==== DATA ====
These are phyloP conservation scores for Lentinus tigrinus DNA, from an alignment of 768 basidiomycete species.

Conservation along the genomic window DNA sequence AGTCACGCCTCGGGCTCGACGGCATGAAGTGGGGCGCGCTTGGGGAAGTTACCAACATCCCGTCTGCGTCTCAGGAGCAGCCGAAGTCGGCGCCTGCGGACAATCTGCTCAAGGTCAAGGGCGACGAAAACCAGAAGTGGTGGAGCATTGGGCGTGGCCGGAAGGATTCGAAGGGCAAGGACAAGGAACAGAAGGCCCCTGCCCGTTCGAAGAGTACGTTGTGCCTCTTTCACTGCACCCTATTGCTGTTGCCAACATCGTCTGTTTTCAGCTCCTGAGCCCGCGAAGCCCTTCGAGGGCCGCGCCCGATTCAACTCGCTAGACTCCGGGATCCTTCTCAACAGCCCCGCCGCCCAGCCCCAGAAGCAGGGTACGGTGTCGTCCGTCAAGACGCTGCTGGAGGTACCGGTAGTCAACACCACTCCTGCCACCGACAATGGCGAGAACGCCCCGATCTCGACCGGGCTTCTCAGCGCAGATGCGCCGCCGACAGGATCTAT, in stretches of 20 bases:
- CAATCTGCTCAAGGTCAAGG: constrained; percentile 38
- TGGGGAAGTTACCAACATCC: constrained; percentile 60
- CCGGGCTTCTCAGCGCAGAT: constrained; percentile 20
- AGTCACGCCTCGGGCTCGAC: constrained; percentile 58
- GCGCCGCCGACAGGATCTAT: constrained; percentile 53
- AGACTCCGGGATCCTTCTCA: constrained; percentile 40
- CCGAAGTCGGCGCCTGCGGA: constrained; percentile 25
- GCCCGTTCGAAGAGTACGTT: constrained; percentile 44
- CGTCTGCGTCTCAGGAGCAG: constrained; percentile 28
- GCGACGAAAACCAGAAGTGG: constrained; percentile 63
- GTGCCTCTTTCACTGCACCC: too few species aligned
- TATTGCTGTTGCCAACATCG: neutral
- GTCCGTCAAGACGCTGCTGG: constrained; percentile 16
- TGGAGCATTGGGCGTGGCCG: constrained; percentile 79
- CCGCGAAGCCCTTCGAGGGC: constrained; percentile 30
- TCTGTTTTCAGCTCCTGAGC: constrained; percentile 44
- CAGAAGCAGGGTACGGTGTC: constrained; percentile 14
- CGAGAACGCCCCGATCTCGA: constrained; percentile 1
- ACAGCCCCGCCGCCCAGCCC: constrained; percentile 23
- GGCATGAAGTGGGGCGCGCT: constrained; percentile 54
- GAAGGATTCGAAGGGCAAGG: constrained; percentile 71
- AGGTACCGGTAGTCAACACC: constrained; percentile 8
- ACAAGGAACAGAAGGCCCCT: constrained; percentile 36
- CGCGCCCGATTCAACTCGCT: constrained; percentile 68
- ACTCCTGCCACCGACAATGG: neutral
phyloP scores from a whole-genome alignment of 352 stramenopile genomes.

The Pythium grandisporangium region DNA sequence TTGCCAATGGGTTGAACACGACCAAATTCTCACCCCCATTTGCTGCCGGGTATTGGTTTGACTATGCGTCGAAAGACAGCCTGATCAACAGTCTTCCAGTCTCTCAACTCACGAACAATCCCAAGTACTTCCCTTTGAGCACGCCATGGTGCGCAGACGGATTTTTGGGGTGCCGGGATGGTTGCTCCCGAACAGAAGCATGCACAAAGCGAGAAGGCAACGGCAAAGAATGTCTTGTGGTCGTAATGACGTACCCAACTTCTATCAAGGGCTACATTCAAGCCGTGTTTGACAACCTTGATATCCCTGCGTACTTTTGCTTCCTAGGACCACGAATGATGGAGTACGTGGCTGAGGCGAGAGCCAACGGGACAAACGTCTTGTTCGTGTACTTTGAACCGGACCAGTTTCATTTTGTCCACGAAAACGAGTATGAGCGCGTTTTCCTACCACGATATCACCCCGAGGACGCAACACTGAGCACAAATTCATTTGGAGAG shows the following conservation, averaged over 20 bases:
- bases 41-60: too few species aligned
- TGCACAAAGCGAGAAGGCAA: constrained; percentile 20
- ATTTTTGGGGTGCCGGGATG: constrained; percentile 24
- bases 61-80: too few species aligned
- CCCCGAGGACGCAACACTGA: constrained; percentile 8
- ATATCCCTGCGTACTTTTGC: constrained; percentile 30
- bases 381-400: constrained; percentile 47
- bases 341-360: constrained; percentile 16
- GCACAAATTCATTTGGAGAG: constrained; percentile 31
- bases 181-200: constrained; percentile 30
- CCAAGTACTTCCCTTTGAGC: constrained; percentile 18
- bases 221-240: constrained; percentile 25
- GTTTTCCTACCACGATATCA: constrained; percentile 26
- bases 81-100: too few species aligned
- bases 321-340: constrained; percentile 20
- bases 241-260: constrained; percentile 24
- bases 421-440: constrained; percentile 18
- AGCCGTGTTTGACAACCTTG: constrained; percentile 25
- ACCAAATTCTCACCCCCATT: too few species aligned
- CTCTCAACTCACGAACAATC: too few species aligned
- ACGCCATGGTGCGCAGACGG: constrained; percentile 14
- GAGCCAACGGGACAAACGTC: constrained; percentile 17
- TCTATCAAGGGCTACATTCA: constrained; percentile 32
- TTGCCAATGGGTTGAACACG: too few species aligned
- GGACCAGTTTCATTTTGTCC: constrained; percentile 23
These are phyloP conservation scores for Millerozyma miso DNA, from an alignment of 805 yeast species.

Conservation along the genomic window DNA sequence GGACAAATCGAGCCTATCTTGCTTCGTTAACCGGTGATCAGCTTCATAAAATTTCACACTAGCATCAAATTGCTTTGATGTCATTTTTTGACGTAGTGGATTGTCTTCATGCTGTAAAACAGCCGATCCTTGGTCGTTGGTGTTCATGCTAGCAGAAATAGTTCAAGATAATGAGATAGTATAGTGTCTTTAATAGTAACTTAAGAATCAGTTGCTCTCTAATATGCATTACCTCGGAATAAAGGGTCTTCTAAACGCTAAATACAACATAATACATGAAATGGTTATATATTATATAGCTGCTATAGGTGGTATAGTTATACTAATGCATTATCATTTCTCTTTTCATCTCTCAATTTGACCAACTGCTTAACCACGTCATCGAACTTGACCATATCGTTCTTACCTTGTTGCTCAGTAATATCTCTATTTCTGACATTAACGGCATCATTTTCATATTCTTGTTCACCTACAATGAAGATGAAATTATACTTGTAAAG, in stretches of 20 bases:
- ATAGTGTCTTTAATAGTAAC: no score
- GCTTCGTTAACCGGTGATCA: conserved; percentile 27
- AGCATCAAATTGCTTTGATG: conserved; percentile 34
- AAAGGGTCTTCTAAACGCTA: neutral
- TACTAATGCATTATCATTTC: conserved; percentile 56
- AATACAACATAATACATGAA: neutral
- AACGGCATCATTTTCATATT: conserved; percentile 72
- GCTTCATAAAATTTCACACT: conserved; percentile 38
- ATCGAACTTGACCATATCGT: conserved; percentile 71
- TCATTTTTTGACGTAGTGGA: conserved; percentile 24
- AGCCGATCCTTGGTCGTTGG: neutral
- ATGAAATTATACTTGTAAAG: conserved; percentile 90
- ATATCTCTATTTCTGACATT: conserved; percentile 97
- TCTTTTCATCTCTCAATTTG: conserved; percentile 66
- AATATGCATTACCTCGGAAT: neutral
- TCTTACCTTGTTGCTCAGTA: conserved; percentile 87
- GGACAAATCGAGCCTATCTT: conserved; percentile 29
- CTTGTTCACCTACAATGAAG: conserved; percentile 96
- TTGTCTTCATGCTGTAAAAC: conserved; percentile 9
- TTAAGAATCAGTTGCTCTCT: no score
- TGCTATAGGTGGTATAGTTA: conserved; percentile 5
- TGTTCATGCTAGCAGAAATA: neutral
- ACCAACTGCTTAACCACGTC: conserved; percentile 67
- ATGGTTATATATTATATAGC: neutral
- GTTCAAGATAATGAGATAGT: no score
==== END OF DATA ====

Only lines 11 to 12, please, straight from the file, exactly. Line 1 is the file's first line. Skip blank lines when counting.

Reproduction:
- CGTCTGCGTCTCAGGAGCAG: constrained; percentile 28
- GCGACGAAAACCAGAAGTGG: constrained; percentile 63